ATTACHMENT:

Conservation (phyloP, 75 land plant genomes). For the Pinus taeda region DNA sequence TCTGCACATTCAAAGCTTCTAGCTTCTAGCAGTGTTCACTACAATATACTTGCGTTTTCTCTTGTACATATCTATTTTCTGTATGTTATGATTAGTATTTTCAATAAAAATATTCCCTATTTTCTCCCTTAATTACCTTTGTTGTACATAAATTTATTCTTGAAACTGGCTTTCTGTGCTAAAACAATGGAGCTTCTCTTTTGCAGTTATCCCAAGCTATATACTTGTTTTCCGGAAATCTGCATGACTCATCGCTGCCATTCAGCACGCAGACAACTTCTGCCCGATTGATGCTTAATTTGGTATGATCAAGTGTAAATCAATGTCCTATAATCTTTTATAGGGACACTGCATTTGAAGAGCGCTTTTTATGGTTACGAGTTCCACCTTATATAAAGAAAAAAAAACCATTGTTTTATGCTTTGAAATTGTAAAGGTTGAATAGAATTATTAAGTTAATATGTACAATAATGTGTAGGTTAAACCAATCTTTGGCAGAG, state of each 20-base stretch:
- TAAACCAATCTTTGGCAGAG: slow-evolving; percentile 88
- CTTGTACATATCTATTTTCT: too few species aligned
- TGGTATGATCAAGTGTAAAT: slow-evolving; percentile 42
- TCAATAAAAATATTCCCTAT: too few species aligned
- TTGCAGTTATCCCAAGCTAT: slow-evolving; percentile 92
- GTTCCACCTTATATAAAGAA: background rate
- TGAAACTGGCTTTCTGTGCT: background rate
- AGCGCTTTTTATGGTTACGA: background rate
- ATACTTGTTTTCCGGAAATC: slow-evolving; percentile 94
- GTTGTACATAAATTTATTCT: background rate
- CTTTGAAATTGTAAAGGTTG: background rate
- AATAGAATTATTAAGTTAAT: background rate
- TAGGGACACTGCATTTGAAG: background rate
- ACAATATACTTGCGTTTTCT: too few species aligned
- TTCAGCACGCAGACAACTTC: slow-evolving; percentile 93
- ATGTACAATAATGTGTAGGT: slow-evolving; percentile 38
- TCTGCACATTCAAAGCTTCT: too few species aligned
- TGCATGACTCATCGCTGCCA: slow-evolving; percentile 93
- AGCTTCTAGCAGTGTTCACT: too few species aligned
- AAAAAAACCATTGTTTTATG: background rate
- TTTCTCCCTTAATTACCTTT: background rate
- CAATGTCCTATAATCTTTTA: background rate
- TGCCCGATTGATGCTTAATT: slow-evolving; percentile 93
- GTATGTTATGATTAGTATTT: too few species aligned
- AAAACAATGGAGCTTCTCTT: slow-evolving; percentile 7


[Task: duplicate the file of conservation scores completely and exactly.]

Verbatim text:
Conservation (phyloP, 75 land plant genomes). For the Pinus taeda region DNA sequence TCTGCACATTCAAAGCTTCTAGCTTCTAGCAGTGTTCACTACAATATACTTGCGTTTTCTCTTGTACATATCTATTTTCTGTATGTTATGATTAGTATTTTCAATAAAAATATTCCCTATTTTCTCCCTTAATTACCTTTGTTGTACATAAATTTATTCTTGAAACTGGCTTTCTGTGCTAAAACAATGGAGCTTCTCTTTTGCAGTTATCCCAAGCTATATACTTGTTTTCCGGAAATCTGCATGACTCATCGCTGCCATTCAGCACGCAGACAACTTCTGCCCGATTGATGCTTAATTTGGTATGATCAAGTGTAAATCAATGTCCTATAATCTTTTATAGGGACACTGCATTTGAAGAGCGCTTTTTATGGTTACGAGTTCCACCTTATATAAAGAAAAAAAAACCATTGTTTTATGCTTTGAAATTGTAAAGGTTGAATAGAATTATTAAGTTAATATGTACAATAATGTGTAGGTTAAACCAATCTTTGGCAGAG, state of each 20-base stretch:
- TAAACCAATCTTTGGCAGAG: slow-evolving; percentile 88
- CTTGTACATATCTATTTTCT: too few species aligned
- TGGTATGATCAAGTGTAAAT: slow-evolving; percentile 42
- TCAATAAAAATATTCCCTAT: too few species aligned
- TTGCAGTTATCCCAAGCTAT: slow-evolving; percentile 92
- GTTCCACCTTATATAAAGAA: background rate
- TGAAACTGGCTTTCTGTGCT: background rate
- AGCGCTTTTTATGGTTACGA: background rate
- ATACTTGTTTTCCGGAAATC: slow-evolving; percentile 94
- GTTGTACATAAATTTATTCT: background rate
- CTTTGAAATTGTAAAGGTTG: background rate
- AATAGAATTATTAAGTTAAT: background rate
- TAGGGACACTGCATTTGAAG: background rate
- ACAATATACTTGCGTTTTCT: too few species aligned
- TTCAGCACGCAGACAACTTC: slow-evolving; percentile 93
- ATGTACAATAATGTGTAGGT: slow-evolving; percentile 38
- TCTGCACATTCAAAGCTTCT: too few species aligned
- TGCATGACTCATCGCTGCCA: slow-evolving; percentile 93
- AGCTTCTAGCAGTGTTCACT: too few species aligned
- AAAAAAACCATTGTTTTATG: background rate
- TTTCTCCCTTAATTACCTTT: background rate
- CAATGTCCTATAATCTTTTA: background rate
- TGCCCGATTGATGCTTAATT: slow-evolving; percentile 93
- GTATGTTATGATTAGTATTT: too few species aligned
- AAAACAATGGAGCTTCTCTT: slow-evolving; percentile 7